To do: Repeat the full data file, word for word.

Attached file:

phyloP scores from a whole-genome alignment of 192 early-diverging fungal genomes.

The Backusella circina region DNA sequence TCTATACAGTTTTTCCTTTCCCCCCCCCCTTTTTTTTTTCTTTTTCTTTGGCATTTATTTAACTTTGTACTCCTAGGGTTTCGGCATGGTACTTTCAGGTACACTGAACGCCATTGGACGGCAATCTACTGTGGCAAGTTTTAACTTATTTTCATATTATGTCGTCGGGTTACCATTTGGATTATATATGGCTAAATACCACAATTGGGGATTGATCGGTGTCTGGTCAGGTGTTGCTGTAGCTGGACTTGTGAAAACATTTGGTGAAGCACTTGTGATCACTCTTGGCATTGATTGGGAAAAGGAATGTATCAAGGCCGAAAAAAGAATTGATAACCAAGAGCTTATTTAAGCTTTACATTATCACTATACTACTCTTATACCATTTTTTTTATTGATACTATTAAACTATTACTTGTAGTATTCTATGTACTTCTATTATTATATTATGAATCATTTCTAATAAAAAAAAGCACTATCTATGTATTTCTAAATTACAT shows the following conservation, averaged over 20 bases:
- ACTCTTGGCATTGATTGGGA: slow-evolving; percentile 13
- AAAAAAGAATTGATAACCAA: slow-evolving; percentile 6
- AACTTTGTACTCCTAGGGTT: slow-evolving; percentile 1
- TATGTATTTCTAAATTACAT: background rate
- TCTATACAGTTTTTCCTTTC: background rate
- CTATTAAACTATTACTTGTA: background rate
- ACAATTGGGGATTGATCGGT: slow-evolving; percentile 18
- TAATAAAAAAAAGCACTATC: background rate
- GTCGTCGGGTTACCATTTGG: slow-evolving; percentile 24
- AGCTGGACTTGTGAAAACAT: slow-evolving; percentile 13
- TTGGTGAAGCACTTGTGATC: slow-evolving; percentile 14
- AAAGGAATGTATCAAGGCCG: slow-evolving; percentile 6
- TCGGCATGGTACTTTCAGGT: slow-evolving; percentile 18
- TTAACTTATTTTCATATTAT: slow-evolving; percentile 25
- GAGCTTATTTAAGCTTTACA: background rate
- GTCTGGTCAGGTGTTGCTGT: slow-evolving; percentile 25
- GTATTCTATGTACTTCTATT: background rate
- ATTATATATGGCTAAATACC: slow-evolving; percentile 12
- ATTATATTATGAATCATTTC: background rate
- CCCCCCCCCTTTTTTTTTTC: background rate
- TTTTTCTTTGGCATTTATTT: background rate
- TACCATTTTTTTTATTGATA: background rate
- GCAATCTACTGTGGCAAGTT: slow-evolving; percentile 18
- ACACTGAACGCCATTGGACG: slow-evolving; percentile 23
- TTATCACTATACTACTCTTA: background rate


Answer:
phyloP scores from a whole-genome alignment of 192 early-diverging fungal genomes.

The Backusella circina region DNA sequence TCTATACAGTTTTTCCTTTCCCCCCCCCCTTTTTTTTTTCTTTTTCTTTGGCATTTATTTAACTTTGTACTCCTAGGGTTTCGGCATGGTACTTTCAGGTACACTGAACGCCATTGGACGGCAATCTACTGTGGCAAGTTTTAACTTATTTTCATATTATGTCGTCGGGTTACCATTTGGATTATATATGGCTAAATACCACAATTGGGGATTGATCGGTGTCTGGTCAGGTGTTGCTGTAGCTGGACTTGTGAAAACATTTGGTGAAGCACTTGTGATCACTCTTGGCATTGATTGGGAAAAGGAATGTATCAAGGCCGAAAAAAGAATTGATAACCAAGAGCTTATTTAAGCTTTACATTATCACTATACTACTCTTATACCATTTTTTTTATTGATACTATTAAACTATTACTTGTAGTATTCTATGTACTTCTATTATTATATTATGAATCATTTCTAATAAAAAAAAGCACTATCTATGTATTTCTAAATTACAT shows the following conservation, averaged over 20 bases:
- ACTCTTGGCATTGATTGGGA: slow-evolving; percentile 13
- AAAAAAGAATTGATAACCAA: slow-evolving; percentile 6
- AACTTTGTACTCCTAGGGTT: slow-evolving; percentile 1
- TATGTATTTCTAAATTACAT: background rate
- TCTATACAGTTTTTCCTTTC: background rate
- CTATTAAACTATTACTTGTA: background rate
- ACAATTGGGGATTGATCGGT: slow-evolving; percentile 18
- TAATAAAAAAAAGCACTATC: background rate
- GTCGTCGGGTTACCATTTGG: slow-evolving; percentile 24
- AGCTGGACTTGTGAAAACAT: slow-evolving; percentile 13
- TTGGTGAAGCACTTGTGATC: slow-evolving; percentile 14
- AAAGGAATGTATCAAGGCCG: slow-evolving; percentile 6
- TCGGCATGGTACTTTCAGGT: slow-evolving; percentile 18
- TTAACTTATTTTCATATTAT: slow-evolving; percentile 25
- GAGCTTATTTAAGCTTTACA: background rate
- GTCTGGTCAGGTGTTGCTGT: slow-evolving; percentile 25
- GTATTCTATGTACTTCTATT: background rate
- ATTATATATGGCTAAATACC: slow-evolving; percentile 12
- ATTATATTATGAATCATTTC: background rate
- CCCCCCCCCTTTTTTTTTTC: background rate
- TTTTTCTTTGGCATTTATTT: background rate
- TACCATTTTTTTTATTGATA: background rate
- GCAATCTACTGTGGCAAGTT: slow-evolving; percentile 18
- ACACTGAACGCCATTGGACG: slow-evolving; percentile 23
- TTATCACTATACTACTCTTA: background rate